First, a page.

“Today young people face an increasingly complex future driven by technological, societal and environmental changes. The development of skills, in particular creativity, is important to support young people to be adaptive, resilient and to take ownership of their future.  This is even more important given the difficult times we have all faced over the last few months, which is why we are launching this Summer Challenge as part of the wider programme of work that underpins the Midlands Maker Challenge.”

“The Summer Challenge is all about supporting young people in developing their future, as well as being a fun and exciting way for them to explore their own skills and ideas. We have all been spending more time in our homes recently, so this could perhaps be a good starting point. We don’t want to constrain ideas as the sky is the limit and we have put together an Ideas Pack to inspire people to get their thinking caps on this summer and come up with some creative ideas to issues or problems that would make a real difference to their communities. This will help us develop the makers of tomorrow.”

Daniel Shook, Group Finance Director at IMI Plc. said:

“IMI is delighted to be investing in the Midlands Maker Challenge. As a company with a rich engineering heritage in the region we really believe in the importance of fostering the skills needed to develop the makers of tomorrow. We are excited to see the ideas that come forward and the challenges young people feel need tackling. This is a real opportunity for us to help the makers of tomorrow flourish.”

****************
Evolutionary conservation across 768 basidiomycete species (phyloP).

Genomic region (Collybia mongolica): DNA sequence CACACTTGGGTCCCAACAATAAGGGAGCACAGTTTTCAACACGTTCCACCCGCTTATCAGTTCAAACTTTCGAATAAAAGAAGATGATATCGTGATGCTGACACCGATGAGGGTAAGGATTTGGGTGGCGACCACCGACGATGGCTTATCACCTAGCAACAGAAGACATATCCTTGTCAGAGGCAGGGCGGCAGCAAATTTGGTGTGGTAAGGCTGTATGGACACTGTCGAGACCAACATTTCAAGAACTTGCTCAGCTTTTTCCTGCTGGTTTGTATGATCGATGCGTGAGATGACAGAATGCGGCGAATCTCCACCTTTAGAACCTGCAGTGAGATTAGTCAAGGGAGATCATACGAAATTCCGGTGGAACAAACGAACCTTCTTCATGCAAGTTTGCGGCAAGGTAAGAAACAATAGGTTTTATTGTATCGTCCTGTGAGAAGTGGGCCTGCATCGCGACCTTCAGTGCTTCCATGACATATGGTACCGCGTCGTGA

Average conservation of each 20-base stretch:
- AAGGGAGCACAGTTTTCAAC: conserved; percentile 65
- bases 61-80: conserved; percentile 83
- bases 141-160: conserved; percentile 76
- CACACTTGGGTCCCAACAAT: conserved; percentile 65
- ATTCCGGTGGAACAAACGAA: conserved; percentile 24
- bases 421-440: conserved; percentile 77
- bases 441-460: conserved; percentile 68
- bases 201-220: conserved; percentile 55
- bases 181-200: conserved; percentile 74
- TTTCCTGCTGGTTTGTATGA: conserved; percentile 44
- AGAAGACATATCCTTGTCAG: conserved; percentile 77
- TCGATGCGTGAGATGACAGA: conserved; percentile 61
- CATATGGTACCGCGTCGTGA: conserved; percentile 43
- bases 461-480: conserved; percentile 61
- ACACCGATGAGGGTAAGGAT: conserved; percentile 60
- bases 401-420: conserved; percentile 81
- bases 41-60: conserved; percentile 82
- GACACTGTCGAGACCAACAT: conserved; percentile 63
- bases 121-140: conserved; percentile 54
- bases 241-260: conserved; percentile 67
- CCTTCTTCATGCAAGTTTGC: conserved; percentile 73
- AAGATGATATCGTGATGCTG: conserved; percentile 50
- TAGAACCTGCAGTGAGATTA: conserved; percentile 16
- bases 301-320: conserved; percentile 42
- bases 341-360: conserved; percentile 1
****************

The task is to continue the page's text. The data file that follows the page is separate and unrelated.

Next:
How the Midlands Maker Summer Challenge will work and timetable:

  • Entries are open from 17th July to 24thAugust 2020.
  • You can enter individually or create a small team of up to three people drawn from family members, school mates and friends. Social distancing and contact rules must be adhered to in any collaborations.
  • Everyone on a team must be between 11-18 years of age and live in the East or West Midlands. This includes Derbyshire, Herefordshire, Leicestershire, Lincolnshire, Nottinghamshire, Rutland, Shropshire, Staffordshire, Warwickshire, West Midlands and Worcestershire.
  • Once you or your team have got your idea in place you will need to put together a one-minute video or five photographs explaining the concept.
  • Teams will be selected by panel of experts in early September 2020 and winners will be notified by the 4th of September
  • Winners invited to attend a special day for young makers at the Museum of Making in summer 2021.

The Ideas Pack and further details of how to enter can be found at

Ongoing Midlands Maker Challenge events

The Summer Challenge is helping to kickstart the Midlands Maker Challenge which will consist of many other events over the coming year to get more young people involved in making by developing their skills. We will be announcing four other new waves of the Midlands Maker Challenge in September.

The Midlands-based engineering firm IMI plc, have provided a donation to Derby Museums to run this challenge. The Challenge will build on the Midlands outstanding position as a place for innovation and excellence and takes forward the learning of the ArtScience Prize UK delivered by Derby Museums in 2015.